Several reputable periodicals have published a list of hi-tech development directions that they envisage for the coming decade.
PC World opinion www.pcworld.com
Google opinion http://www.google.com/tenthbirthday/ten-years-out.html
I believe that these lists fail to reflect the actual situation. I dare to suggest that the most noticeable hi-tech breakthroughs will be in the field of "low technologies" in which the methods used, and which are still in use, are from the olden times.
Construction. Generation of 3D models based on video shooting. Comprehensible programs for residential building design. Construction development plans are drawn up automatically in view of available materials and norms and standards accepted in a particular country.
Textile industry. Clothing digitalization. Copying and digitalizing designer clothing to develop a database of a variety of attire from all fashion houses and for all ages. Possibility of placing individual orders by making selections from the database.
Driver's assistants. Programs that assume control over a car, a plane or robotized attire for several seconds during emergencies or military situations.
Personal profiling. Automatic processing of various unconscious human micro response reactions. Further, these programs can be used for either everyday domestic purposes or professional or military applications.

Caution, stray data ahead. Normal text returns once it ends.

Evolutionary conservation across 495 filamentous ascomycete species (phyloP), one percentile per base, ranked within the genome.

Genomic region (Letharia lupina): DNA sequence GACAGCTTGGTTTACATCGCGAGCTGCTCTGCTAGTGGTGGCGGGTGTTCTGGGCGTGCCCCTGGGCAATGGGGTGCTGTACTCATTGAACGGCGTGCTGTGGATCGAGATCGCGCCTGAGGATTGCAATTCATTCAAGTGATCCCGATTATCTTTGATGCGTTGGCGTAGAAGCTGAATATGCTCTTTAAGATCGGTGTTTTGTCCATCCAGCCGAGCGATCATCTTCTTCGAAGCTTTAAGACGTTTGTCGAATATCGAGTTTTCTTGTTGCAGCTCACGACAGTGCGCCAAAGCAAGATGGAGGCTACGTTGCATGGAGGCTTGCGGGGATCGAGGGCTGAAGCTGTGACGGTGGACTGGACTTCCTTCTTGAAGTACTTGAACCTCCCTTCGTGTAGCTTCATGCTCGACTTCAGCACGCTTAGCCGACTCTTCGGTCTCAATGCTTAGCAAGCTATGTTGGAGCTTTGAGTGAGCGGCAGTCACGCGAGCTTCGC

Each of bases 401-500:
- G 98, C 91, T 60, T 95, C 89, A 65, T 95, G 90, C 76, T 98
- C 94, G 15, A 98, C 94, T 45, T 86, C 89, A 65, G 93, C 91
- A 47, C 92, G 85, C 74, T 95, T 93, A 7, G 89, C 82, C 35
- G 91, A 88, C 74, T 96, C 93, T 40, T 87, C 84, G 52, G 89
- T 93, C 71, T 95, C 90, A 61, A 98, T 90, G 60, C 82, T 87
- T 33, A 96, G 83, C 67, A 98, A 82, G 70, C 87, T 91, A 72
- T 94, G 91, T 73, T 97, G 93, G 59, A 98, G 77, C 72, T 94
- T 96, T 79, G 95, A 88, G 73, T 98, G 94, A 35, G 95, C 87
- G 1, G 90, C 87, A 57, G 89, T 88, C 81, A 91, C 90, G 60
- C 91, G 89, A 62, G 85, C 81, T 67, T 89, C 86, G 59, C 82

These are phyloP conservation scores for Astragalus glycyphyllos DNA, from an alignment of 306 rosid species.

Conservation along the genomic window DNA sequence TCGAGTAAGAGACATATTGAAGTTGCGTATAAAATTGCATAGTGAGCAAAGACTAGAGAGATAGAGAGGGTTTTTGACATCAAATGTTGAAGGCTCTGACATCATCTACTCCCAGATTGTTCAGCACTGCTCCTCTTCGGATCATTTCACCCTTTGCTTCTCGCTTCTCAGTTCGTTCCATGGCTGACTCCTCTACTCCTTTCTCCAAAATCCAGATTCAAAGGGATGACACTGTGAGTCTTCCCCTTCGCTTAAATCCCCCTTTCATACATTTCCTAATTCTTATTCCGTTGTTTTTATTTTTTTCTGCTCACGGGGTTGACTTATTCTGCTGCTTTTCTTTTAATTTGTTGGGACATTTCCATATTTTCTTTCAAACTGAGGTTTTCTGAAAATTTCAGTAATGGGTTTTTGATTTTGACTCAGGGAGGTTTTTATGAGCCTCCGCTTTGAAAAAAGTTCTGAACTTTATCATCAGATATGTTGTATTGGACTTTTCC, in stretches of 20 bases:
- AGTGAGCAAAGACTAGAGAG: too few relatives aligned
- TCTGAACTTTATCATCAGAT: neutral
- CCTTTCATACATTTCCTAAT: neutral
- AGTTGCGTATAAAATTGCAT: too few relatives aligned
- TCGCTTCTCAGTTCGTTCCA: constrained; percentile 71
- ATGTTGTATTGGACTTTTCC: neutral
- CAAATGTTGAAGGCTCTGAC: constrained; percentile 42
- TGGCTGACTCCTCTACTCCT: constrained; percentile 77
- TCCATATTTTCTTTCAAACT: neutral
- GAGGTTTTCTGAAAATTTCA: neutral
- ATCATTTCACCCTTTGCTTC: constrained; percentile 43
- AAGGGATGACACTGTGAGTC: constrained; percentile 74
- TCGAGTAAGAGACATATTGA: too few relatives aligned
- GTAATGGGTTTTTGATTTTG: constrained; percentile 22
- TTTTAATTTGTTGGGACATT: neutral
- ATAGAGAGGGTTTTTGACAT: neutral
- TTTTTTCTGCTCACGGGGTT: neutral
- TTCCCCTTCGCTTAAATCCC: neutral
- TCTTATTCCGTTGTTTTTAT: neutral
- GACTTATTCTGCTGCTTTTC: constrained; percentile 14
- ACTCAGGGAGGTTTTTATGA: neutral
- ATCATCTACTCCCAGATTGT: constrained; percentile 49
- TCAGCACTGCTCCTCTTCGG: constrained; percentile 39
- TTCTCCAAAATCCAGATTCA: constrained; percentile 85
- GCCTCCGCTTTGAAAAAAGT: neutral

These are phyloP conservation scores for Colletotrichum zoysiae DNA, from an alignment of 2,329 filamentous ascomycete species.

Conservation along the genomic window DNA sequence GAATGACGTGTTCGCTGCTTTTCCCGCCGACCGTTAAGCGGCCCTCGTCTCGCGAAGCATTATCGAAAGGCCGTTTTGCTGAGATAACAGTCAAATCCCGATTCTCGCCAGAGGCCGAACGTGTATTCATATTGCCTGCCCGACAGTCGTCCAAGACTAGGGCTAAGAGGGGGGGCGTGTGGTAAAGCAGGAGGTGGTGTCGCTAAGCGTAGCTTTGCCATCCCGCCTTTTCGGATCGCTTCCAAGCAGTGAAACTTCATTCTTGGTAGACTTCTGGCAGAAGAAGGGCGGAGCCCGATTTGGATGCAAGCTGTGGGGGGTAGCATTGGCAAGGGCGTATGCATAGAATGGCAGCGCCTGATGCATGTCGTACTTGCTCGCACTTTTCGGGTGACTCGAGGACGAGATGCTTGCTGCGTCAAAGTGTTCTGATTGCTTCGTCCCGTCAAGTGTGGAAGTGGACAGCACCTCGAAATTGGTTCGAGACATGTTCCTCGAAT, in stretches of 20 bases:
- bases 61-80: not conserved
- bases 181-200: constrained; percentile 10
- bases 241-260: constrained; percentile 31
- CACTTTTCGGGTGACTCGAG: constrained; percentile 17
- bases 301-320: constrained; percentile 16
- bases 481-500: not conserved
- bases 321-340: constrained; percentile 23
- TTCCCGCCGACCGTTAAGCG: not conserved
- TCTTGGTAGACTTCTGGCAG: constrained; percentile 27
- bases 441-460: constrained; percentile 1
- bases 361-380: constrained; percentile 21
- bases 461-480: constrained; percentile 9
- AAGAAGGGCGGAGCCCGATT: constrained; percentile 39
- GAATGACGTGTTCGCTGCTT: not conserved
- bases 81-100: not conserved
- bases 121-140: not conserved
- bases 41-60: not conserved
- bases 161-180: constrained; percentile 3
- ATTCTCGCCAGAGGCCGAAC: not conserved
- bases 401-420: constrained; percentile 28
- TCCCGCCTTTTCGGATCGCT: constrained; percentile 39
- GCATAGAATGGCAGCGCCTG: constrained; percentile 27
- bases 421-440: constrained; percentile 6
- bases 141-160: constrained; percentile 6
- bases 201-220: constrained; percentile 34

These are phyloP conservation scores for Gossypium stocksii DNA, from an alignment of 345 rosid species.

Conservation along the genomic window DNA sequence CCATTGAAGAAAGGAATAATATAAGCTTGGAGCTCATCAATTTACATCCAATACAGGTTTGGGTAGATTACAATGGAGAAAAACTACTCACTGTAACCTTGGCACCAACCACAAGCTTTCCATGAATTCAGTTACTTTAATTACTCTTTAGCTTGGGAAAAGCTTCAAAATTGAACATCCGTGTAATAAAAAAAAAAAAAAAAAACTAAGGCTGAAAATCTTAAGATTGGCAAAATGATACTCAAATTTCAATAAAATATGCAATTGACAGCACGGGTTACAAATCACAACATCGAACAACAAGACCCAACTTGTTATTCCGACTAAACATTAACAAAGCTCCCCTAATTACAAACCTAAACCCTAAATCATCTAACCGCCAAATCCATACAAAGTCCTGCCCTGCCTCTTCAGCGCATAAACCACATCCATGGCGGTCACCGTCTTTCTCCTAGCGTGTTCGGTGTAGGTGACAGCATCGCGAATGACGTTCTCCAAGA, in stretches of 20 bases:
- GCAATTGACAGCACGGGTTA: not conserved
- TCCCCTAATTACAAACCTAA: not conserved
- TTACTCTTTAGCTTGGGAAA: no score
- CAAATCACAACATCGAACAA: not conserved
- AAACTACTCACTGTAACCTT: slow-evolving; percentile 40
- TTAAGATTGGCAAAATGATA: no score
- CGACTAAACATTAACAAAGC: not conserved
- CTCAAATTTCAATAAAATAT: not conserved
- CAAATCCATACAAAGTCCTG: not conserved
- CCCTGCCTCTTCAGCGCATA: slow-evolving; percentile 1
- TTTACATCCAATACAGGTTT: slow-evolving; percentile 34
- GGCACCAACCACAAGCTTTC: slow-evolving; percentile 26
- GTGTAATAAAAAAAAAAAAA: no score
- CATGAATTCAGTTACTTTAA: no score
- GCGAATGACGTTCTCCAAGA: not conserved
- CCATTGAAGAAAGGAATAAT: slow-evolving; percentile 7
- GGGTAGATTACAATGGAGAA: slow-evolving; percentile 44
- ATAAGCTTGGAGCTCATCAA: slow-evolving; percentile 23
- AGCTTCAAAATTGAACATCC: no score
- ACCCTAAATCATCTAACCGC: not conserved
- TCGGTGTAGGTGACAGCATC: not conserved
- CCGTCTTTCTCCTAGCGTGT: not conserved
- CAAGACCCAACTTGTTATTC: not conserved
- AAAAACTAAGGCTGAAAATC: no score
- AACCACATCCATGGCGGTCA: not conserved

Centralized personal and business ratings. We could reasonably assume that, in time, all and any available information on every person and business entity will arrive via the Internet.
Mining optimization. While the rich mineral subsurface layers are depleted, the situation will suggest the employment of more cost-effective and "intelligent" mining methods requiring complex mathematical models.
Virtual office. Creation of a serviceable virtual office, ensuring efficient remote modes of operation. 3D "attendance" at meetings, wide-band audio and video transmission, programs allowing joint work on documents.
Integration of global services. Joining of all Internet stores into a "super Internet store", all mail companies in a "super online store," etc. This does not mean their merger, but rather the creation of portals allowing optimum ordering of services from all outlets at once.
Professional training. Sale of commercial packages of easily digestible information sufficient to facelift a house, cook dinner, plant flowers, arrange holiday trip in a better way, etc.